Financial Tools and Interest

From Halachipedia
This is the approved revision of this page, as well as being the most recent.


  1. It is permitted to buy stocks and it isn't considered ribbit since it is an investment.[1]
  2. Short selling is a violation of borrowing commodities with interest. This type of transaction between two Jews is forbidden since the leniencies of borrowing commodities, namely, having a fixed market price that endures for a long time or having a position in that the stock one is short selling, are inapplicable.[2] For a Jewish marketplace this is a serious issue because either way there is an interest charge for borrowing the stocks for the time. Therefore, these issues need to be solved with a heter iska.[3]
  3. Buying stocks on margin is forbidden if the brokerage is Jewish since it is lending to the investor money to be able to buy the shares and charging them interest for that loan. This is biblical interest, but it can be permitted with a heter iska.[4] A regular heter iska doesn't work for this case.[5]
  4. Buying a future contract of stocks doesn't involve interest.[6]
  5. If a person leaves money in a Jewish investment account and it accrues interest leaving money there is forbidden since that would be biblical interest. However, this transaction can be permitted with a heter iska.[7] Some poskim would permit collecting interest if the brokerage firm is incorporated.[8]
  6. Buying and selling options is permitted.[9]
  7. In contrast to an option it is forbidden to say that in a certain eventuality the borrower needs to return the capital with interest and if it doesn't happen he doesn't need to pay at all. This is considered by some to be biblical interest while others hold it is rabbinic interest.[10] This isn't considered a sale of an insurance policy, for which the payment is made because of risk and not interest, while this is considered a loan.[11]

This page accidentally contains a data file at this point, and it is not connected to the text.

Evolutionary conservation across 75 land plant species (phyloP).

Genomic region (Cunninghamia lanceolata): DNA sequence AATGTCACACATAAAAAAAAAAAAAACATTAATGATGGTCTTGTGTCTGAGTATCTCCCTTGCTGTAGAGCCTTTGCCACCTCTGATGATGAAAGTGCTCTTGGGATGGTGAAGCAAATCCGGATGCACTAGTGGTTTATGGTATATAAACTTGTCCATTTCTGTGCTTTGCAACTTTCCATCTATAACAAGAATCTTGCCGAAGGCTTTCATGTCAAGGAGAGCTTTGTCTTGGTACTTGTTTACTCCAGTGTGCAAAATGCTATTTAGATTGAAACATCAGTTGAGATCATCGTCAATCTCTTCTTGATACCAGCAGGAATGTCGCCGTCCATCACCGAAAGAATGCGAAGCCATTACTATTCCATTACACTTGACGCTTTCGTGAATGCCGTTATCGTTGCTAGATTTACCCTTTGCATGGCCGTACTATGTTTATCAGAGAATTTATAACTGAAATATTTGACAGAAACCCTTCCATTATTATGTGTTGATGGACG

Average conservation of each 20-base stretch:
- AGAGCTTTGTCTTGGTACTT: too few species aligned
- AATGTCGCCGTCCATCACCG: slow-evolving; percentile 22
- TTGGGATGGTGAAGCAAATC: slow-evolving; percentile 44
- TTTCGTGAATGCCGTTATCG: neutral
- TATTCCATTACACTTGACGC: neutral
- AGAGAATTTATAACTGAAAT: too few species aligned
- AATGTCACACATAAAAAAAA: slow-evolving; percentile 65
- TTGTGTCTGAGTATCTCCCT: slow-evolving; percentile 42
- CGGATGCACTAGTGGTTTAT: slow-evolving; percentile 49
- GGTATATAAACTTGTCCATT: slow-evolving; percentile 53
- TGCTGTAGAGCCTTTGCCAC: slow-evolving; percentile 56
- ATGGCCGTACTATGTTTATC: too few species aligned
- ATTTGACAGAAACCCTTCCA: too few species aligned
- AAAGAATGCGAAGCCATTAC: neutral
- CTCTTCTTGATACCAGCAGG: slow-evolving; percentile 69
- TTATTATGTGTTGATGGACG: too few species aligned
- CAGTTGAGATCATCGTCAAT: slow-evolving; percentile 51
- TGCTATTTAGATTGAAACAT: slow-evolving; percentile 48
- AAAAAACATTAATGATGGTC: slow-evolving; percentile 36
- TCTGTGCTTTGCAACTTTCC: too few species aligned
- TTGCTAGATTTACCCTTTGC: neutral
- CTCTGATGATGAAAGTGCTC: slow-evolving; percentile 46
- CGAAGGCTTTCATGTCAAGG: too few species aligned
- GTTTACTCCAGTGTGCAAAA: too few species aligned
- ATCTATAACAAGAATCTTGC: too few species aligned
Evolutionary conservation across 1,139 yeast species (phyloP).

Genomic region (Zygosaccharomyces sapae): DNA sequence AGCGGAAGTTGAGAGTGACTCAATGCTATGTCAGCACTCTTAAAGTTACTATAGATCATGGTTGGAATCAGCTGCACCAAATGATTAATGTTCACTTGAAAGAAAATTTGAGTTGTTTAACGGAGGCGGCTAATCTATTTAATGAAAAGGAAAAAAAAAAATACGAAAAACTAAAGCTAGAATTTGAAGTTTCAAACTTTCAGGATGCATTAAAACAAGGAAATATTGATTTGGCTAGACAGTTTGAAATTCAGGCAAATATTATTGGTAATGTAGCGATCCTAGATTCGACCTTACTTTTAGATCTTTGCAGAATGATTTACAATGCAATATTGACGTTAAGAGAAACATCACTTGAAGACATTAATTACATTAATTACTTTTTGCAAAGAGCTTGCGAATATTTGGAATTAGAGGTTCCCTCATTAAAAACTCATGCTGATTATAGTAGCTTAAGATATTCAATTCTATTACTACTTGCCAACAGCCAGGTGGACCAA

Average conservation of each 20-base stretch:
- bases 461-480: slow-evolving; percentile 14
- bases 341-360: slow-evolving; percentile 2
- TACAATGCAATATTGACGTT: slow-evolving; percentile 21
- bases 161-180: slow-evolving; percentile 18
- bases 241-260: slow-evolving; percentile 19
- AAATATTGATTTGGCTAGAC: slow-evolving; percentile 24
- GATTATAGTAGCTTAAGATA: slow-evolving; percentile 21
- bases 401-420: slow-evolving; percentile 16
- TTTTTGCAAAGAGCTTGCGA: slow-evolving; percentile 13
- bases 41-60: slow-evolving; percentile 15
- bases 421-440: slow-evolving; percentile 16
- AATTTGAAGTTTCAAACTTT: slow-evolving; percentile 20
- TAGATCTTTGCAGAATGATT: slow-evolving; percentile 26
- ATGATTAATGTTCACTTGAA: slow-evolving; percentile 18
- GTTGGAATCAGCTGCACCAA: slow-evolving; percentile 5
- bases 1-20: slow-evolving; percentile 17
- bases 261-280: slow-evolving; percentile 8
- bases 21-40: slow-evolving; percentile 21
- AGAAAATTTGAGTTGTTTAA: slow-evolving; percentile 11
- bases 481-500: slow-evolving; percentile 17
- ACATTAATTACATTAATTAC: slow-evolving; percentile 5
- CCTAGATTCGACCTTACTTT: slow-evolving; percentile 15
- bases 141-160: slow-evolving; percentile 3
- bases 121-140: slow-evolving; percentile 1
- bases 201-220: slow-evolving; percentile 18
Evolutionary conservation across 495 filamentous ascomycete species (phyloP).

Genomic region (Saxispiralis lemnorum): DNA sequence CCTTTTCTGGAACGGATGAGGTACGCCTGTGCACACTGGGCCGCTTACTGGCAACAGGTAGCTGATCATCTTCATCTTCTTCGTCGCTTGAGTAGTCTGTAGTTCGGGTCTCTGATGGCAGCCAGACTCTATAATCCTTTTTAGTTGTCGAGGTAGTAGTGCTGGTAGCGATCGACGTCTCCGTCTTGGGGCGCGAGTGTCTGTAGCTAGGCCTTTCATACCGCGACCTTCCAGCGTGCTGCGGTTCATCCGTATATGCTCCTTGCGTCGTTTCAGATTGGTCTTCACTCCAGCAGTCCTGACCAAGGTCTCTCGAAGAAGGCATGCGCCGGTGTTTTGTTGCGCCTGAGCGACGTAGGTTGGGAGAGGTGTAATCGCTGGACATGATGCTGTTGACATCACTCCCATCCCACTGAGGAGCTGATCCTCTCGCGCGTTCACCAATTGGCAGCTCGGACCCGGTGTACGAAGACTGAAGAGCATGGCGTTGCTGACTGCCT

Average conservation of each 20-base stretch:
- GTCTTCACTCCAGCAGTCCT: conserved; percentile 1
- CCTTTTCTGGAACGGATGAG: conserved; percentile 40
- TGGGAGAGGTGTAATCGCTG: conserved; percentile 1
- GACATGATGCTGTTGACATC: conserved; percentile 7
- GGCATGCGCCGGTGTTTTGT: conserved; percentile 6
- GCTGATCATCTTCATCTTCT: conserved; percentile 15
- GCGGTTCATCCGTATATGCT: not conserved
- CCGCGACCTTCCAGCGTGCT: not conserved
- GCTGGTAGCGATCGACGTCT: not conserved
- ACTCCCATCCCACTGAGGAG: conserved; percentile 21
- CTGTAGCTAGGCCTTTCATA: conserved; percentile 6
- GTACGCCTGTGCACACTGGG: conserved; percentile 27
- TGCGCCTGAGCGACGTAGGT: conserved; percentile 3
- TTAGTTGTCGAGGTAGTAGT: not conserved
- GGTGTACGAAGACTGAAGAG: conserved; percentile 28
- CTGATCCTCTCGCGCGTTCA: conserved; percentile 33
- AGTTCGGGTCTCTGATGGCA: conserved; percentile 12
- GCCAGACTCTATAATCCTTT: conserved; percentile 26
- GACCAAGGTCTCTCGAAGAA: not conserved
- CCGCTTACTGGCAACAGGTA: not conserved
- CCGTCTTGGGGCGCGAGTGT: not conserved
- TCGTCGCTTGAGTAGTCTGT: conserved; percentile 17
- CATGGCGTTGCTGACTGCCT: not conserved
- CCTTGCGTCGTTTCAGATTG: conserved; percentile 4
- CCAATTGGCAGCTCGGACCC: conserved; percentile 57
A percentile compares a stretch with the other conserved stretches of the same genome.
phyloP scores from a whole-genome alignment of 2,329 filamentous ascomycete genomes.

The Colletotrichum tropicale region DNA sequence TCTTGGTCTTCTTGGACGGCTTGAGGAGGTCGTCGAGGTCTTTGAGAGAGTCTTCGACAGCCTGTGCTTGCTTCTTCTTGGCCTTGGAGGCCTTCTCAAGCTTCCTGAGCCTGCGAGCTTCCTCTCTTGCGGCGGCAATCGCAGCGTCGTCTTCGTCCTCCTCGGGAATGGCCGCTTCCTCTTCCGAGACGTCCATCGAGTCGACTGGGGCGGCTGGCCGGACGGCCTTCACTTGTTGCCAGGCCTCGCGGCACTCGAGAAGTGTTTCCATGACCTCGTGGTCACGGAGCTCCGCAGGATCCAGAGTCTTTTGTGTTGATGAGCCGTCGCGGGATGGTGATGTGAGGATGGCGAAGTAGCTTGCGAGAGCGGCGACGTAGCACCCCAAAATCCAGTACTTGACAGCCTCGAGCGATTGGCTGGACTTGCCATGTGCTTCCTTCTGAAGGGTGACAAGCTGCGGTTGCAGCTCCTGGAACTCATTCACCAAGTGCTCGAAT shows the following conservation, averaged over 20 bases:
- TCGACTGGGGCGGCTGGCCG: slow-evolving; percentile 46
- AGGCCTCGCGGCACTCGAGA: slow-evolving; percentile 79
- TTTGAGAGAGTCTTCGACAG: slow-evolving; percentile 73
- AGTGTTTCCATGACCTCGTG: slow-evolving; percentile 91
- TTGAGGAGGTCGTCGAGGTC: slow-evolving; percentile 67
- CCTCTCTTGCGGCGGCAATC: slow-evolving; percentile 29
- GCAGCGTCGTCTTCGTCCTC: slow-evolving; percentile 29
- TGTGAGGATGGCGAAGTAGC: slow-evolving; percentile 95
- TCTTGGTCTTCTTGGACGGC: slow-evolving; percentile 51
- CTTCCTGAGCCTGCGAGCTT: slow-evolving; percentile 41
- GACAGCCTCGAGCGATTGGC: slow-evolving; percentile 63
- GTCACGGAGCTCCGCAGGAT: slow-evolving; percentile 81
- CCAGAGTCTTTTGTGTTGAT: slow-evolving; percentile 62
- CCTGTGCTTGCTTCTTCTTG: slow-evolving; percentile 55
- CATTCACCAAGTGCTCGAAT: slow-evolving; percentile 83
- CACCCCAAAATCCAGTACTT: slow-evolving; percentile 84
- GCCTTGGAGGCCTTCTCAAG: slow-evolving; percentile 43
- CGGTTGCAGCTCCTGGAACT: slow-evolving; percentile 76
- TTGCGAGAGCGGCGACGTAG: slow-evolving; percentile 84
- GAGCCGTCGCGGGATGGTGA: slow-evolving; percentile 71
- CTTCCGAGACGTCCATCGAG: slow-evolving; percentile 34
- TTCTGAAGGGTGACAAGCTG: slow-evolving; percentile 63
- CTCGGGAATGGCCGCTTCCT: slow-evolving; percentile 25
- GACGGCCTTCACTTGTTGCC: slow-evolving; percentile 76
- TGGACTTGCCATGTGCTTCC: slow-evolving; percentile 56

Merchant Cash Advance

  1. It is forbidden to be a broker for Merchant Cash Advance transactions since halacha deems them as a loan with interest. A heter iska can be used to solve the issue.[12]


  1. It is forbidden to give a gift to someone on condition that they give you a small gift each year (or regularly) for an extended period of time such that the accumulation of the gifts is more than the original gift. Essentially an annuity using gifts is forbidden.[13]

Selling a Loan

  1. If someone is owed money he can sell it to someone else at a discount. He can even sell the loan to his borrower. It is forbidden for the lender selling the debt to become a guarantor for the loan or take upon himself responsibility to pay for the loan if it goes unpaid by the borrower. However, it is permitted for the lender to take upon himself the responsibility to pay for the loan if it is found to be invalid or is collected by other creditors of the lender.[14]